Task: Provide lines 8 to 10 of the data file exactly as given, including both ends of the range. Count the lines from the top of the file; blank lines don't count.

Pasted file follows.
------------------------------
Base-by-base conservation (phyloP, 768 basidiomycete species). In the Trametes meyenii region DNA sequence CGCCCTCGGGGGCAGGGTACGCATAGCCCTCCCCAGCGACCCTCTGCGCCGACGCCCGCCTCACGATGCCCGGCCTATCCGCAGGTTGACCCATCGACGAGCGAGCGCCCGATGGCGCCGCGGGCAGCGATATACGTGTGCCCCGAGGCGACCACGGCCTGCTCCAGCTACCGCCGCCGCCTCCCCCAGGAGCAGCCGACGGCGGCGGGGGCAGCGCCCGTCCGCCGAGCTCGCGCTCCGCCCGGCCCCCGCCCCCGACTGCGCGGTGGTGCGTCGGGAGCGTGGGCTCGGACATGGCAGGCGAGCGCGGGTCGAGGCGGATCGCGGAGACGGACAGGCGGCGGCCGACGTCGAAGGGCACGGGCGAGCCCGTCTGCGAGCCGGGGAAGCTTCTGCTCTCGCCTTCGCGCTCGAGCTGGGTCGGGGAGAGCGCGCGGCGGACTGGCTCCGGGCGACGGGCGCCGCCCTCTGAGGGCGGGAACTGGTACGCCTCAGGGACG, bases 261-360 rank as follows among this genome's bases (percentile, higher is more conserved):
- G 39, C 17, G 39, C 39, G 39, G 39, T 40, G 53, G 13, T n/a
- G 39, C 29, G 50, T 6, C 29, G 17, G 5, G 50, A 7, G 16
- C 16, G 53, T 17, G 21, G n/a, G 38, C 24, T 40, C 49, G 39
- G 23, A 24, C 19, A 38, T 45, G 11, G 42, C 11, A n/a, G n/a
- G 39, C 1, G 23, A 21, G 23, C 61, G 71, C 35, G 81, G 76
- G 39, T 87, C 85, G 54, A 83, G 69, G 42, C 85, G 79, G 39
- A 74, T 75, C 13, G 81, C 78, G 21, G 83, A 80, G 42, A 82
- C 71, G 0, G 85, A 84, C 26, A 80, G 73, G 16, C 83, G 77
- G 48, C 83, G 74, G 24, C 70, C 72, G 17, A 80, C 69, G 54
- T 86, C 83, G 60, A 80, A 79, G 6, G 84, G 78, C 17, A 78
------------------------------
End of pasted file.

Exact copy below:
- A 74, T 75, C 13, G 81, C 78, G 21, G 83, A 80, G 42, A 82
- C 71, G 0, G 85, A 84, C 26, A 80, G 73, G 16, C 83, G 77
- G 48, C 83, G 74, G 24, C 70, C 72, G 17, A 80, C 69, G 54